Noncitizen Workers & Deferred Action for Labor Enforcement

March 14, 2024

In 2011, the Department of Labor (DOL), in conjunction with the Department of Homeland Security (DHS), issued a memorandum known as the “DHS-DOL Worksite Enforcement Memorandum of Understanding,” in order to address protections for undocumented workers. Updates and revisions to this memo have taken place periodically over time and, most recently, in 2023 when the current administration created the program known as Deferred Action for Labor Enforcement or “DALE.” The DALE program aims to promote the fair execution of labor laws and recognizes that some employers may take advantage of workers with undocumented status.

DALE allows for undocumented noncitizens to be protected from removal by grant of a deferred action during an active investigation, provided they meet certain criteria. As a part of a 2021 memo released by the Department of Homeland Security provides, prosecution and enforcement of labor laws has seen an immense uptick and has further solidified the Department of Homeland Security’s stance that witnesses to labor investigations be given favorable discretion in deferred action requests. Such decisions are discretionary and decided solely by the Department of Homeland Security. There are no set time limits on these actions, and they are determined on a case-by-case basis. Approval of deferred action under DALE permits undocumented noncitizens the ability to file the proper and necessary immigration applications while deferring their removal from the United States, contingent on their assistance in prosecuting violations of labor laws.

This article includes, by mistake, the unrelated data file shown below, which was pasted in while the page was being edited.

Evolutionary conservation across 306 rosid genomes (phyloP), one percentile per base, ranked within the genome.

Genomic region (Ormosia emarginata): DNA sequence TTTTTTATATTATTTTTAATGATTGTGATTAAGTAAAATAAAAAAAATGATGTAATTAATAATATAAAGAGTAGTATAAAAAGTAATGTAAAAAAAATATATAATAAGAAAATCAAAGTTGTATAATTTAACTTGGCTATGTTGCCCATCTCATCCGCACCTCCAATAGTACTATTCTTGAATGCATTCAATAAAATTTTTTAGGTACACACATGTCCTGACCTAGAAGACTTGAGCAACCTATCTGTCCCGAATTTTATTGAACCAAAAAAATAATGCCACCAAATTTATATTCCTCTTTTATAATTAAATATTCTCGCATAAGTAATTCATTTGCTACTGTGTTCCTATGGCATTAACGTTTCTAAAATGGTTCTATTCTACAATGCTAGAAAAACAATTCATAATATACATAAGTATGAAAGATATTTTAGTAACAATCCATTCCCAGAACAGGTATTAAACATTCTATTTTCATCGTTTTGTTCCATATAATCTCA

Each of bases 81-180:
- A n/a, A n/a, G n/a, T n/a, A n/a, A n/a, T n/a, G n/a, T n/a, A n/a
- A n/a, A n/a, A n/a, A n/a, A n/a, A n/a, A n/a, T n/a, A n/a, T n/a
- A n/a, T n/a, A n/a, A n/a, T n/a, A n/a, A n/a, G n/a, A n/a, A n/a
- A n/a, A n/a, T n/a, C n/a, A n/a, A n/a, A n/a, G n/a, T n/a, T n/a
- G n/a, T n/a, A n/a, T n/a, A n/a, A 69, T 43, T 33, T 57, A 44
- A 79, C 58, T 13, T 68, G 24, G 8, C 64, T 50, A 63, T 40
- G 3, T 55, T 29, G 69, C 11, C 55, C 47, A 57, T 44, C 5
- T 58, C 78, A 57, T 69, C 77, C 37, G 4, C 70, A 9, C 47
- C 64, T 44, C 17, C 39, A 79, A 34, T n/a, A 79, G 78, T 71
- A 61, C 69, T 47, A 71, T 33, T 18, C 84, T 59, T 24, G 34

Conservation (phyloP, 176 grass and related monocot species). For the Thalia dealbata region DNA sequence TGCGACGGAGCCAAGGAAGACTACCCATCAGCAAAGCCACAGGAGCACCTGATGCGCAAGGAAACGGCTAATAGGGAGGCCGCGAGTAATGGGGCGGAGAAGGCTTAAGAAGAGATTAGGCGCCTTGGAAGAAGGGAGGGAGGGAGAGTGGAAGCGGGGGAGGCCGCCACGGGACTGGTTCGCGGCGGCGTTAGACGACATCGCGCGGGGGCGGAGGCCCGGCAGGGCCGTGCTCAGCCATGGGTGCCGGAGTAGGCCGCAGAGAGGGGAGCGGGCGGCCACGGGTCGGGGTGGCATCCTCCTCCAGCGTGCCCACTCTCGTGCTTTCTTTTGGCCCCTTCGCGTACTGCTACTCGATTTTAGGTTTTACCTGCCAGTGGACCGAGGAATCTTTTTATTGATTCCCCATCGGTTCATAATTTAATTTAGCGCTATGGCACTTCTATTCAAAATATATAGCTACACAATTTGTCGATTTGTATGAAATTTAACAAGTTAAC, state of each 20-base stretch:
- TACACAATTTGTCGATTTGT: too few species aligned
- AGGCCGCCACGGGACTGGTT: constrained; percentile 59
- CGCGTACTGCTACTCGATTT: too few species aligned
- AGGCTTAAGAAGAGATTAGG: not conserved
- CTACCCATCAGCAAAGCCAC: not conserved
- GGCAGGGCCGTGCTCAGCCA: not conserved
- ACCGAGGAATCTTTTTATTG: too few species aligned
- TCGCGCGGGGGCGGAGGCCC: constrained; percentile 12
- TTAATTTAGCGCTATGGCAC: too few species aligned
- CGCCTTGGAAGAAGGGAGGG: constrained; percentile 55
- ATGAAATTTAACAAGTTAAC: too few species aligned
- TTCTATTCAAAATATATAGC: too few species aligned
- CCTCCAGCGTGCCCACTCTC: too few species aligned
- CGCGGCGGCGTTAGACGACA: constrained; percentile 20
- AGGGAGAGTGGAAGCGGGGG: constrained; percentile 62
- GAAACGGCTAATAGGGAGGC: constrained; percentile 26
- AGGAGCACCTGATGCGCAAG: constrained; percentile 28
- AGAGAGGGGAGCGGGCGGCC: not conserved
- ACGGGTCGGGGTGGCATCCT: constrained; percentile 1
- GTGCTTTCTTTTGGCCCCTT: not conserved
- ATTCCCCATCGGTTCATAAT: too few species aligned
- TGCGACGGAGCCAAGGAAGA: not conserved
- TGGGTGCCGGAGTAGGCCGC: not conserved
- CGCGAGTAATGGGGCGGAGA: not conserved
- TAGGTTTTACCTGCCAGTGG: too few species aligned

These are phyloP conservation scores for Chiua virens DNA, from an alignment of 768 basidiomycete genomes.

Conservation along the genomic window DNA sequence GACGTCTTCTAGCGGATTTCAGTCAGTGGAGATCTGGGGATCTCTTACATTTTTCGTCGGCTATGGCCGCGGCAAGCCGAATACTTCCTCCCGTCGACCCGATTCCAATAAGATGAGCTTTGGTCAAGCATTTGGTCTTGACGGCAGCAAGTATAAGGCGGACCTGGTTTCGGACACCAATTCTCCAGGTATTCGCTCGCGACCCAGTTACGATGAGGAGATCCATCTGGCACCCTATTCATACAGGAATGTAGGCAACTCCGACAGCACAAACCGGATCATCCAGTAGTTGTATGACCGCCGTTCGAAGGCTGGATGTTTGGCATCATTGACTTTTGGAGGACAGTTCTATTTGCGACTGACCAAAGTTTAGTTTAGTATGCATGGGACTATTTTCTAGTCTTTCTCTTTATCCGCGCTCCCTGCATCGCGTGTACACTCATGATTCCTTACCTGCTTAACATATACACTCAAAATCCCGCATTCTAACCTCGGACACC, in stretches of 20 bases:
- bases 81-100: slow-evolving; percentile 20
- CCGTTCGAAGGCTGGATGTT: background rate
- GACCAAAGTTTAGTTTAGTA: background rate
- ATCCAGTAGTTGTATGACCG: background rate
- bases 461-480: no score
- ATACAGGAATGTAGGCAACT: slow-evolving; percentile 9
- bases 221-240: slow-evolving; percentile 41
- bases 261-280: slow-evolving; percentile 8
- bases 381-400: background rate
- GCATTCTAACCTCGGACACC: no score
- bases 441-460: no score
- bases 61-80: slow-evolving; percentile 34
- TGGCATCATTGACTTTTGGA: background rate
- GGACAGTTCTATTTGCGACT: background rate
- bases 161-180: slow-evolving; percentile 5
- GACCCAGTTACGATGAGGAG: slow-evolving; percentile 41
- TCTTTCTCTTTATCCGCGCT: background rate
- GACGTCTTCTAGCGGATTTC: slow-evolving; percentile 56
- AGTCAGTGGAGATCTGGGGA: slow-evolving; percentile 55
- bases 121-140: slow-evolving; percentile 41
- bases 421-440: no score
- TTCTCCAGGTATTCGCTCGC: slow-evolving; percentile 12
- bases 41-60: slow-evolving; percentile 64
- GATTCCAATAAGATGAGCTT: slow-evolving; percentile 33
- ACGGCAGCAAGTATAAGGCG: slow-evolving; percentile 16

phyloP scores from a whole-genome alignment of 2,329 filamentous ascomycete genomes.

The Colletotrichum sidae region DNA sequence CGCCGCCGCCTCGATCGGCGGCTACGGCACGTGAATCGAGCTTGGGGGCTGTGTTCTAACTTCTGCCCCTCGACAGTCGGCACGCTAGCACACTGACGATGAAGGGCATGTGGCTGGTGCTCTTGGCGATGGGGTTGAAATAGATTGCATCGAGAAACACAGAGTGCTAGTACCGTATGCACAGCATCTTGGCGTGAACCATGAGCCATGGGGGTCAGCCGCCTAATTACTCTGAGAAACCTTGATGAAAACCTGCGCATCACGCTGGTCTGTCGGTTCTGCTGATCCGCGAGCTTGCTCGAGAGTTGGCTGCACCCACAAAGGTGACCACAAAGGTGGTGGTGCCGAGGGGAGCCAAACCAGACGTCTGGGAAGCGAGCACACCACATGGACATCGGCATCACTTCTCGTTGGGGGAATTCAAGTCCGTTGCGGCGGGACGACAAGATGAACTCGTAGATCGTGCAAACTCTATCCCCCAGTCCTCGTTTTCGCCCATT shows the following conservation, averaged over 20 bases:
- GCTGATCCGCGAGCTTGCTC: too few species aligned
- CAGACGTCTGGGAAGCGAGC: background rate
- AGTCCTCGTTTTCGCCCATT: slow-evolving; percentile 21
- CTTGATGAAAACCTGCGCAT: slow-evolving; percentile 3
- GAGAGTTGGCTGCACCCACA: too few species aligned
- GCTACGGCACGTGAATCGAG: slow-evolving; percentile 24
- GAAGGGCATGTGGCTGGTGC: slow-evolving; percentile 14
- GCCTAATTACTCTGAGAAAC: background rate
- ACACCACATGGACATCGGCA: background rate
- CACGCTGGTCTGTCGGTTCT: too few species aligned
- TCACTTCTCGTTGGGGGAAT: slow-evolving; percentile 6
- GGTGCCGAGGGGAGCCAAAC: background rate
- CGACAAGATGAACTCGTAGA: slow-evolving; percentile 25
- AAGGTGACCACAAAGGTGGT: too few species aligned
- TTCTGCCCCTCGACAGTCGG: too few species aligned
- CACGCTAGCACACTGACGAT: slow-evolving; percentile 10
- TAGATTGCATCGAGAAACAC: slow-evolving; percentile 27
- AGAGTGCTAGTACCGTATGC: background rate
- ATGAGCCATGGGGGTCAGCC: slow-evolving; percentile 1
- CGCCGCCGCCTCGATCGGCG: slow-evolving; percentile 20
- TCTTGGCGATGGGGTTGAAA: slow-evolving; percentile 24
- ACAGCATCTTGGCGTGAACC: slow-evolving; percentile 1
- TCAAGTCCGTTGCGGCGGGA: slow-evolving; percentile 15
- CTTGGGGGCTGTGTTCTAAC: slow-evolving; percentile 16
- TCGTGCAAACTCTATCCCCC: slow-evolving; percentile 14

Requirements for qualification of the DALE program include: (i) the Department of Labor issuing a statement of interest; (ii) a deferred action application being submitted with the U.S. Citizenship and Immigration Service (USCIS); and (iii) a work authorization application being submitted with USCIS. Typically, a labor and employment attorney will screen possible candidates with labor disputes to determine their eligibility. If eligible, they can file a request for a statement of interest with the Department of Labor, with the individual’s information and any information related to the potential case.

In determining whether to pursue a case, the Department of Labor will consider a variety of factors. These factors include: (i) the need for witnesses to participate in the investigation; (ii) whether deferred action would be in the best interest of the DOL’s investigation; (iii) whether workers are experiencing retaliation, threats, or fear for participation in enforcement; (iv) whether immigration enforcement could impede the DOL’s ability to enforce labor laws; and (v) the likelihood immigration enforcement could become an instrument to undermine labor protections.

In consideration of these factors, it is important to keep in mind that these deferred actions are privileges afforded to these individuals by the DHS and DOL and not a right owed to them. Meaning that the burden of proof is on the individual to ensure further eligibility and that additional immigration violations or other crimes will not negatively affect the outcome of the DALE application. These factors are intended to help gauge the importance and priority of an individual claim, as well as the need of the undocumented worker for deferred action.

Both the Department of Homeland Security and the Department of Labor have made clear their diligence to prosecuting infractions in labor and employment law, while protecting particularly disadvantaged groups. The DALE program was created in hopes of helping regulate these infractions while incentivizing undocumented workers to identify violations and help them to gain proper immigration paperwork.

For more information on this program, please reach out to the qualified attorneys at Rock Fusco & Connelly, LLC.